Jodhaa Akbar (2008) If you love Golden Age Hollywood musicals and costume epics but aren’t familiar with Indian Bollywood cinema, Ashutosh Gowariker’s sweeping romantic historical epic is a fine place to start. Brilliant colors, opulent costumes, epic battle sequences and magnificent sets, a grand love story between a 16th-century Muslim emperor and a Hindu princess is dazzling, old-fashioned spectacle — with plenty of singing and dancing. (Netflix. Stylized battle violence. Older kids and up.)

Love & Friendship (2016) Whit Stillman has been called “the Jane Austen of indie film,” and his most recent film, an adaptation of an early Austen novella, is Stillman at his Austen-est. Stillman’s trademark hyper-articulate dialogue meshes perfectly with Austen’s own witty language, making it impossible to tell where one ends and the other begins. (Amazon Prime. Teens and up.)

The Mark of Zorro (1920) Among other silent films coming to Amazon Prime on April 1 is Douglas Fairbanks Sr.’s breakout role in possibly the first superhero movie of all time, a Catholic-friendly swashbuckler in which priests are “soldiers of Christ” and Zorro is a defender of the faith as well as of natives and women. The penultimate reel, as Zorro takes on all his enemies at once, shows off Fairbanks’ athleticism and daring in a series of some of the most jaw-dropping stunt work I’ve ever seen. (Amazon Prime starting April 1. Kids and up.)

Much Ado About Nothing (1993) Kenneth Branagh’s giddy romp through one of Shakespeare’s frothiest comedies is irresistible, in no small part to Branagh’s comic chops, but also to his and Emma Thompson’s astonishingly expressive facility with the Bard’s language — I’ve simply never heard anything like it. Keanu Reeves is miscast, Robert Sean Leonard and Kate Beckinsale are fine, as is Denzel Washington, and Michael Keaton is a hoot. (Amazon Prime. Brief nonsexual nudity; a fleeting sex scene [nothing explicit]. Teens and up.)

Phineas and Ferb (2007-2015) It’s astonishing how consistently smart and clever this show is, but even more astonishing is how good-natured and genuinely nice it is. Drain 95% of the rudeness and cynicism from lightning-quick animated comedies like The Simpsons and Dexter’s Laboratory, add an infusion of Julie Andrews benevolence and some amazing songs, and that puts you in the ballpark. (Disney+. Kids and up.)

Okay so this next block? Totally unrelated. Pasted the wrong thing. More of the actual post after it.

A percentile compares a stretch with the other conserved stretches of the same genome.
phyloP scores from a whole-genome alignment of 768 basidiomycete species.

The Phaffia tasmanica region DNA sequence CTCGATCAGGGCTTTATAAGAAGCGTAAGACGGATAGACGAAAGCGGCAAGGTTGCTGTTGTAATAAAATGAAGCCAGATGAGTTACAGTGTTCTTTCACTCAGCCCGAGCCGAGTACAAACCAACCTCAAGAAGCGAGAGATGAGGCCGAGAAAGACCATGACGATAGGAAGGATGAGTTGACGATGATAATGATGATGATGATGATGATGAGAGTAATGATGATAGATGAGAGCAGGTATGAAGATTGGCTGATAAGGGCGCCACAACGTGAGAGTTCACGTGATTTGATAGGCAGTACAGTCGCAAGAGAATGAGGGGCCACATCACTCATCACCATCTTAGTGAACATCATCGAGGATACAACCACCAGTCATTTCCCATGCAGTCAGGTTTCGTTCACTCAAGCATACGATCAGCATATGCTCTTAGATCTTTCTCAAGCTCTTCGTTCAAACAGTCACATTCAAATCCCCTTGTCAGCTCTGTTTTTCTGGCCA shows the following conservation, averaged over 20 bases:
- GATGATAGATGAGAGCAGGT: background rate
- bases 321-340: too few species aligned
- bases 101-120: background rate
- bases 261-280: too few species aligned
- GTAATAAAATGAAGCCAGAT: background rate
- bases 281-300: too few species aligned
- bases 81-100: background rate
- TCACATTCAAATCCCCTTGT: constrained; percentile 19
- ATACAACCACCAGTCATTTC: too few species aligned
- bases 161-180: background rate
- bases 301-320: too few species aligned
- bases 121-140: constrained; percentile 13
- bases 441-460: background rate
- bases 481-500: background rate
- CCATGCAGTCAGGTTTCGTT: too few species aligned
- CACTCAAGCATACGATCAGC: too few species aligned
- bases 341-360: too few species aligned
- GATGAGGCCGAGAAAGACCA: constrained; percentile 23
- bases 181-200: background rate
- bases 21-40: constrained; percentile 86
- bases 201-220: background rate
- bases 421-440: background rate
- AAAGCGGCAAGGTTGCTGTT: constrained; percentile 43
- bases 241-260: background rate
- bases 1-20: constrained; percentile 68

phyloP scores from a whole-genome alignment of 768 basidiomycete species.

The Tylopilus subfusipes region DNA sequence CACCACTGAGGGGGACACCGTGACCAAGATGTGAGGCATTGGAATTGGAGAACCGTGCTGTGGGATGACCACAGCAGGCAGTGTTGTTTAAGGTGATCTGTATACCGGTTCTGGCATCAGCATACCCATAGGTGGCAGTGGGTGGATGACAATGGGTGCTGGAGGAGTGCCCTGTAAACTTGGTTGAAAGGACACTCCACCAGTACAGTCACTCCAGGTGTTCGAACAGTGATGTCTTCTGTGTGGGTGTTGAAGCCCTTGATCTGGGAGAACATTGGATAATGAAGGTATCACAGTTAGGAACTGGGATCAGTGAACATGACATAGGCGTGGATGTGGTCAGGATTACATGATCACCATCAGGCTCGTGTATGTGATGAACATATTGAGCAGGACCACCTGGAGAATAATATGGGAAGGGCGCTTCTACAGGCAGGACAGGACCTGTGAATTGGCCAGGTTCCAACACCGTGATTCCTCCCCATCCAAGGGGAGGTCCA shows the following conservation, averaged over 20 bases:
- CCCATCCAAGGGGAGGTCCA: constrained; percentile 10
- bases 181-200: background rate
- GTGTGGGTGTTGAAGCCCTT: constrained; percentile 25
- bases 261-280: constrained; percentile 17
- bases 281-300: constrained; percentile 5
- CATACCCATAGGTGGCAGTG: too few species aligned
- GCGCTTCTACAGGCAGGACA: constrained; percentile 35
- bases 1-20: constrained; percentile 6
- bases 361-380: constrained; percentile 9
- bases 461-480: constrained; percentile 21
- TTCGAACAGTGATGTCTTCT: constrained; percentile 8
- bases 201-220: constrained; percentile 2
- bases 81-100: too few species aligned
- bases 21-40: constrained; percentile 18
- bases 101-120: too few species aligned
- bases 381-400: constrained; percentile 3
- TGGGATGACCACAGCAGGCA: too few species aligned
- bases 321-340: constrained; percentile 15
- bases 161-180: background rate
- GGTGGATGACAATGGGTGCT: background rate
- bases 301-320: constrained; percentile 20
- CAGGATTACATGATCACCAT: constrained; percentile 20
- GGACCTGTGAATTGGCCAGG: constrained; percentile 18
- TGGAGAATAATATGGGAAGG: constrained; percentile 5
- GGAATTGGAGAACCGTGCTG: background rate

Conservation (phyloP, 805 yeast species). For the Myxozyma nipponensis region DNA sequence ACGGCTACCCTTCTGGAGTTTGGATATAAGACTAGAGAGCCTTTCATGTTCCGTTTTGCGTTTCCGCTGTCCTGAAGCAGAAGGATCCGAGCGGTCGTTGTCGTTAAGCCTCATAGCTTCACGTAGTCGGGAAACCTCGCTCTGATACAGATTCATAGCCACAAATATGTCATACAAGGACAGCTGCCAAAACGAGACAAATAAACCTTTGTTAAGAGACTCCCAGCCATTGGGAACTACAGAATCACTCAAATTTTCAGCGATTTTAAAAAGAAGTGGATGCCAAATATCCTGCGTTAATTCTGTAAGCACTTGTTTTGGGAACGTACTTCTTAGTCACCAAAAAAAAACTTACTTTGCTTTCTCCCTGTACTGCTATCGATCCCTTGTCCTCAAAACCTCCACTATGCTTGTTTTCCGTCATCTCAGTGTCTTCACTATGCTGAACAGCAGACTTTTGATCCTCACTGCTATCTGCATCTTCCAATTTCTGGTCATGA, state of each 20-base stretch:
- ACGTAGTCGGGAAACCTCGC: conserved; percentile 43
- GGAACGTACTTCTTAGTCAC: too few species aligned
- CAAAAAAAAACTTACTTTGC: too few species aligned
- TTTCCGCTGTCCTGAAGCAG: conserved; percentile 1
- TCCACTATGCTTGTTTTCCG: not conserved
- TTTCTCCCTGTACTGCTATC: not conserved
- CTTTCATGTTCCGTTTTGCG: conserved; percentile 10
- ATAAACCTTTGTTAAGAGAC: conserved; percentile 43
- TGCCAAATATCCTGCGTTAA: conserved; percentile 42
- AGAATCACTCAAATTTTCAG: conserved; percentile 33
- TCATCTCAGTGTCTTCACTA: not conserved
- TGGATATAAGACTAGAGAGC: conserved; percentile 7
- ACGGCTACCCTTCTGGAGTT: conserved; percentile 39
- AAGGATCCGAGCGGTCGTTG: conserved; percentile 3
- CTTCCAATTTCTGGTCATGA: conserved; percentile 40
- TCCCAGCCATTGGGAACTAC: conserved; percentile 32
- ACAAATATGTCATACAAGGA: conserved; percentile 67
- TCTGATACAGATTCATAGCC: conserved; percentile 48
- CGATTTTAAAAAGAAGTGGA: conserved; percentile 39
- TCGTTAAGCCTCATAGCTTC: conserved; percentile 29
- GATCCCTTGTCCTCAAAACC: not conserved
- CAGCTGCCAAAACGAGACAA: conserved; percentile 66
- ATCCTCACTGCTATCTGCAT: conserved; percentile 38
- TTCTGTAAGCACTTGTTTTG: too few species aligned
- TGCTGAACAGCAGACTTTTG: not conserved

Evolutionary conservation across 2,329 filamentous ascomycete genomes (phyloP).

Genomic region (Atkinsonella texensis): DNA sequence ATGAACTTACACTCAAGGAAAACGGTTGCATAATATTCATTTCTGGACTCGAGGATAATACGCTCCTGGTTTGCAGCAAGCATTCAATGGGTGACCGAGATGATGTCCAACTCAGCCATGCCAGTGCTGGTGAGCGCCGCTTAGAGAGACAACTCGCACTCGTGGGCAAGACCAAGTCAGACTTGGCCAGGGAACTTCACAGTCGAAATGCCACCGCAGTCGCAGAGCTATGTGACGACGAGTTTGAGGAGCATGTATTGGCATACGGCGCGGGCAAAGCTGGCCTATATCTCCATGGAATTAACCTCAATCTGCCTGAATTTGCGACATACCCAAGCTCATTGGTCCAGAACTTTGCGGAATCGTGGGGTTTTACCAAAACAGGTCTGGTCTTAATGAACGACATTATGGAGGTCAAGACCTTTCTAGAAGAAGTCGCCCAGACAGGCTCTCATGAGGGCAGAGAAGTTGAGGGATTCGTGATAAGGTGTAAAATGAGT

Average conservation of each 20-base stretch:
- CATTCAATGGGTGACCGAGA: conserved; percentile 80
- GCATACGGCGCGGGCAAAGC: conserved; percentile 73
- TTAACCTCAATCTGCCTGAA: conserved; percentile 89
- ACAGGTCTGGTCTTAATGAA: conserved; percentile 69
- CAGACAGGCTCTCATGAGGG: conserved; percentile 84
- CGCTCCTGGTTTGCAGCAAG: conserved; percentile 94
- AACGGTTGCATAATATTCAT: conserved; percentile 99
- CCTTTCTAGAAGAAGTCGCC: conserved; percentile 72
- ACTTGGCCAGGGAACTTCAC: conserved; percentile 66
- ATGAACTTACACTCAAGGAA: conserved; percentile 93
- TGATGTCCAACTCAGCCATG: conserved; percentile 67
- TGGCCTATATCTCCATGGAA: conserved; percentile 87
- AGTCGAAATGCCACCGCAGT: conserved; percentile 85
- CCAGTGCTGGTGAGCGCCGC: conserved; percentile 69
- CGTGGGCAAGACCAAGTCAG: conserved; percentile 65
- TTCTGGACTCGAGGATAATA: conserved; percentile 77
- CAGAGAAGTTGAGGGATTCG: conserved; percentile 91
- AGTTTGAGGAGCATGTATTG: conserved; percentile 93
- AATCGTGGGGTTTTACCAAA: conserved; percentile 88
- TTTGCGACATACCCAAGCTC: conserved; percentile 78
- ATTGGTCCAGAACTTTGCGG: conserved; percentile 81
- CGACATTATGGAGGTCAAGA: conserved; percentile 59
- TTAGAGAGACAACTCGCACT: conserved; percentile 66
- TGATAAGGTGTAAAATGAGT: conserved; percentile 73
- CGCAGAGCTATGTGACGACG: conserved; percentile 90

The Rocketeer (1991) Years before the likes of Ant-Man and the Wasp or Doctor Strange, possibly the first Hollywood studio superhero movie with a non-A-list comic-book hero was Joe Johnston’s Nazi-era swashbuckler starring Billy Campbell, an attempt to blend the 1980s successes of Indiana Jones and Batman. It holds up surprisingly well, aided by a terrific cast, including Jennifer Connolly, Alan Arkin and Timothy Dalton. (Disney+. Comic-book violence. Older kids and up.)

The Sound of Music (1965) Speaking of Julie Andrews, obviously Mary Poppins is on Disney+, but did you know that (thanks to Disney’s 20th Century Fox acquisition) Andrews’ other iconic 1960s role is as well? Joyous, gorgeous, full of (mostly) delightful songs, it’s cinematic comfort food for the whole family. (Disney+. Kids and up.)

Strictly Ballroom (1992) Baz Luhrman’s frothy debut is a nearly perfect film, starting as an edgy, in-your-face mockumentary before morphing by degrees into an unexpectedly complex and poignant tale about creativity, tradition, compromise and family history, ultimately turning in a crowd-pleasing fairy-tale ending that leaves me verklempt every time. (Netflix. Teens and up.)

Spider-Man: Into the Spider-Verse (2018) I’m sorry, am I breaking my own rule with an overly obvious recommendation? I can’t help it, Into the Spider-Verse is just so awesome, on so many levels — visually, conceptually, narratively, structurally, thematically. (Among many other things, it’s a rare contemporary animated film that subverts the tired “Junior Knows Best” trope.) It might be the best superhero movie ever made. (Netflix. Older kids and up.)

 

Deacon Steven D. Greydanus is the Register’s film critic and creator of Decent Films.
He is a permanent deacon in the Archdiocese of Newark, New Jersey.